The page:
“Then shall the King say unto them on his right hand, Come, ye blessed of my Father, inherit the kingdom prepared for you from the foundation of the world: For I was an hungered, and ye gave me meat: I was thirsty, and ye gave me drink: I was a stranger, and ye took me in: Naked, and ye clothed me: I was sick, and ye visited me: I was in prison, and ye came unto me.
…Verily I say unto you, Inasmuch as ye have done it unto one of the least of these, my brethren, ye have done it unto me.” Matthews 25: 34-40 (portions)
Lately I have been reminded of Clarence Jordan and his unusually wide range of abilities and interests. A highly educated man with a Ph.D. in Greek, he also had an agricultural degree. Using his exceptional intelligence and his finely honed education, he made the decision to spend much of his life serving the poor.
Koinonia was the name of the farm he founded in Americus, Georgia, a farm that through the ’50s and ’60s served as a community for poor whites and poor blacks. It was a tragic time in this deep south region, for he was met with fierce resistance. It is embarrassing, but honest, to note that much of the fight came from churches in the area. Segregation was firmly entrenched in that southern culture and would not be easily torn away.
For fourteen years, the citizens of Americus, Georgia tried to stop Clarence. They boycotted his efforts in every imaginable way, resorting even to the slashing of workers’ tires. It was anything but godly. It was mean and ugly. With no hesitation and with little restraint the townspeople kept up a steady barrage of fierce resistance.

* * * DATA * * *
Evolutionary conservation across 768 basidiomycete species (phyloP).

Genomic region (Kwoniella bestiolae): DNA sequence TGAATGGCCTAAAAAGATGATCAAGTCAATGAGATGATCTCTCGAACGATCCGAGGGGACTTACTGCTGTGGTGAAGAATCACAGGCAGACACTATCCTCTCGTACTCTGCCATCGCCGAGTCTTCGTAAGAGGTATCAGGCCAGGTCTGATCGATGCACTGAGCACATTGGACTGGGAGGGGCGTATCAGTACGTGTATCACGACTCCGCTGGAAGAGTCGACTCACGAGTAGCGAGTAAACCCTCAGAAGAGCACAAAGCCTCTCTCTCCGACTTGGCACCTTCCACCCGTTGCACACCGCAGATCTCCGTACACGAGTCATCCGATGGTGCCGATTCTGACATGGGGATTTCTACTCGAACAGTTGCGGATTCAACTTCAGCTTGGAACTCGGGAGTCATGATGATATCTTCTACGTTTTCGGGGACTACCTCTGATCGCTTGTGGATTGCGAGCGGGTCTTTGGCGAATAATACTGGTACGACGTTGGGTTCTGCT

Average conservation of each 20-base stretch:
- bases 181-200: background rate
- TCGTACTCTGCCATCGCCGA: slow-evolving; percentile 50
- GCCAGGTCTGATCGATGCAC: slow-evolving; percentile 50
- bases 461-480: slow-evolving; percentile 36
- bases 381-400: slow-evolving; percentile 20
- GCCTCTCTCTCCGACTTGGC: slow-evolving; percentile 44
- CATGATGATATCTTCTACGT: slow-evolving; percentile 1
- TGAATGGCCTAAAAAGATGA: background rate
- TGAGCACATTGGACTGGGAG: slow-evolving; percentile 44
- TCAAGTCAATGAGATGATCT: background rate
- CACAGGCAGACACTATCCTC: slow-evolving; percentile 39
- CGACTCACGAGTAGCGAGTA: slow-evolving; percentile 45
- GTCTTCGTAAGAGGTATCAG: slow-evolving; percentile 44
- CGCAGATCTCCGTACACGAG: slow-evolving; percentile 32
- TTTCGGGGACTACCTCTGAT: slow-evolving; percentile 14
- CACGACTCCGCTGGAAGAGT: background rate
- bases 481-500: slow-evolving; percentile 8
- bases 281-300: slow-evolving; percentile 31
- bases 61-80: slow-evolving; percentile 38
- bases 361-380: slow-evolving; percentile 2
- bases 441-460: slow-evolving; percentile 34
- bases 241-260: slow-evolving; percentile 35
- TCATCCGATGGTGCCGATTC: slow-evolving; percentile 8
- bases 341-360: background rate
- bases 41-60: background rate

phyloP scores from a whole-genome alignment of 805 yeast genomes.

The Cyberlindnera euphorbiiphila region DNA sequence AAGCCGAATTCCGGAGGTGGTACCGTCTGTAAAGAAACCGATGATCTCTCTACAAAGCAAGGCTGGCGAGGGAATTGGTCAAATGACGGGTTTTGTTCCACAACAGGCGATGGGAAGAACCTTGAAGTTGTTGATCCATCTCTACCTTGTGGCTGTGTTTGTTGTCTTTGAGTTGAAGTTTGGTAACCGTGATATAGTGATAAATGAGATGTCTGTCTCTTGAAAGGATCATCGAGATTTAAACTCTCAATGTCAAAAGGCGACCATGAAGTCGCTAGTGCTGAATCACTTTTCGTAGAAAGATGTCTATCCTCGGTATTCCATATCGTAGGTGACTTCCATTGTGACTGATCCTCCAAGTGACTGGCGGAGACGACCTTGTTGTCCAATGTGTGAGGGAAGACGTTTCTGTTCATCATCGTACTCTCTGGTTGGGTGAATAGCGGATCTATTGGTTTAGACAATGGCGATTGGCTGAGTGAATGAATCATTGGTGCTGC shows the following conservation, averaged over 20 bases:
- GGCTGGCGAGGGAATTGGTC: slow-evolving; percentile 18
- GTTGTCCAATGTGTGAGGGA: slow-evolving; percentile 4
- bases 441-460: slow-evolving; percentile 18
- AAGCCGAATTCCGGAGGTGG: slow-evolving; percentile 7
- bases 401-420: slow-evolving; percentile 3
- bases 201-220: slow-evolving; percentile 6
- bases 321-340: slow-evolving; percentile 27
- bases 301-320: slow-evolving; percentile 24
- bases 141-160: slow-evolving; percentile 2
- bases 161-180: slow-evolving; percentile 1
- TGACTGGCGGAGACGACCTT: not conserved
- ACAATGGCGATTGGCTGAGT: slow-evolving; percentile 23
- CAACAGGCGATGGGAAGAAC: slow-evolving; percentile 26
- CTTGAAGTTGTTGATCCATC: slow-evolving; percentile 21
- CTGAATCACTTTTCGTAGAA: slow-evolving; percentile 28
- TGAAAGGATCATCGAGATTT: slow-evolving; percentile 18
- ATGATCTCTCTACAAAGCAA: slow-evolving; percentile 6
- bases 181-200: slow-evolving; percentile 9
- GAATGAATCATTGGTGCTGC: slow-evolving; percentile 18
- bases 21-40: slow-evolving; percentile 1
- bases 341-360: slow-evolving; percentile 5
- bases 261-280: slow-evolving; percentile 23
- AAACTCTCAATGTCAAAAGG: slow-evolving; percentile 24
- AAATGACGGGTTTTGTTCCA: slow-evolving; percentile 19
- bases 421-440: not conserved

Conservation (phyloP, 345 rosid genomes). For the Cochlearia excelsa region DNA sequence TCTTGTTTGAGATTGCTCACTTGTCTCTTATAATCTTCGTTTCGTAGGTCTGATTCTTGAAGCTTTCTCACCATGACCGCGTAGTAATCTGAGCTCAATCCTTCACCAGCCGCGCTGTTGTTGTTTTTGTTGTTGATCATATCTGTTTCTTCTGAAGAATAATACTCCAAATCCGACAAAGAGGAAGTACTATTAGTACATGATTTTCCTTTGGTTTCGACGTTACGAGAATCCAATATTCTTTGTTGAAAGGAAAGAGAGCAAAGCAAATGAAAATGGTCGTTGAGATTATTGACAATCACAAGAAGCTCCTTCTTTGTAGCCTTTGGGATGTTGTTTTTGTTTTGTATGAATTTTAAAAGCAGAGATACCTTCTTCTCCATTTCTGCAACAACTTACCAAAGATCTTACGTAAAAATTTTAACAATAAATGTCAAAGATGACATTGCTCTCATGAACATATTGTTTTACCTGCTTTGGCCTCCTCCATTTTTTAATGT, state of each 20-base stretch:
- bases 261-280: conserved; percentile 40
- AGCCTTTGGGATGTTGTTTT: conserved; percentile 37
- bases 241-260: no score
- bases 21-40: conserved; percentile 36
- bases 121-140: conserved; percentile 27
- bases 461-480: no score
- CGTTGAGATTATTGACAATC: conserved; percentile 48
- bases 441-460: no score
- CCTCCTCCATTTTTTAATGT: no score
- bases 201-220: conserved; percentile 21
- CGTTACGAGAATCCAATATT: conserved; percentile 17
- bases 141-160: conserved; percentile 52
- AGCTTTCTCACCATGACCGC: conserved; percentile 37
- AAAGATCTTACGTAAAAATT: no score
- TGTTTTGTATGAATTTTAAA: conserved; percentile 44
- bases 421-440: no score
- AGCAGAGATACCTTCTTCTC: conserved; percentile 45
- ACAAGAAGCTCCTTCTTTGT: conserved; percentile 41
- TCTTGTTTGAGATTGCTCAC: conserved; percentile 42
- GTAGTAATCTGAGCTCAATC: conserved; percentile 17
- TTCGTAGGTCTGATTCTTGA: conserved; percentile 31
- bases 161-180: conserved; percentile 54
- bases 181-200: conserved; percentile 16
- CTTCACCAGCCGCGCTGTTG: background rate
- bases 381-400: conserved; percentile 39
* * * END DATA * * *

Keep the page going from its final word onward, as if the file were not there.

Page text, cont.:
The dreaded Ku Klux Klan came in l954, armed with guns and with torches. They blasted the home of Clarence with bullets, and set fire to every other building on Koinonia Farm. In fear for their lives, all the resident families fled, except one black family which resolutely refused to leave.
During that dreadful night of attack as Clarence defended his work, he was stunned to recognize some of the voices as belonging to people associated with churches in town. It is reported that among the Klansmen that night was the local newspaper reporter.
The long night was over; the place lay in ruins, burned structures yet smoldering over the scorched land when the reporter came to view the remains. He found Clarence in the field. In his hand was a hoe; nearby were seeds.
“Sorry about your loss,” he said. “I’m here to do a story on the closing of your farm.”
Silent, ignoring the hypocritical man, Clarence kept hoeing. He kept planting.
The reporter prodded, quizzed and cajoled. Without a word, never acknowledging the intrusion of the reporter, Clarence continued to work.
Sneering now, and lifting his voice, the reporter threw his final taunt: “Fourteen years, isn’t it, now? You’ve put fourteen years into building this farm, this place named Koinonia.” Extending his hand, he disdainfully indicated the fuming, smoldering land.
Finally Clarence stopped. Standing tall at his hoe, he turned toward the reporter. It is said he had blue eyes of such intensity they seemed to penetrate those on whose his gaze was fixed.
The volume of his words barely exceeded that of a whisper, but the force of his message was that of a machine gun volley. “About as successful as the cross.” He paused, then said again, “About as successful as the cross.”
“You don’t understand this at all, Sir,” he continued. We’re here to be faithful. We’re here to serve God by serving others. Whether successful or not, we will continue to be faithful.
“We’re staying. Good day.”
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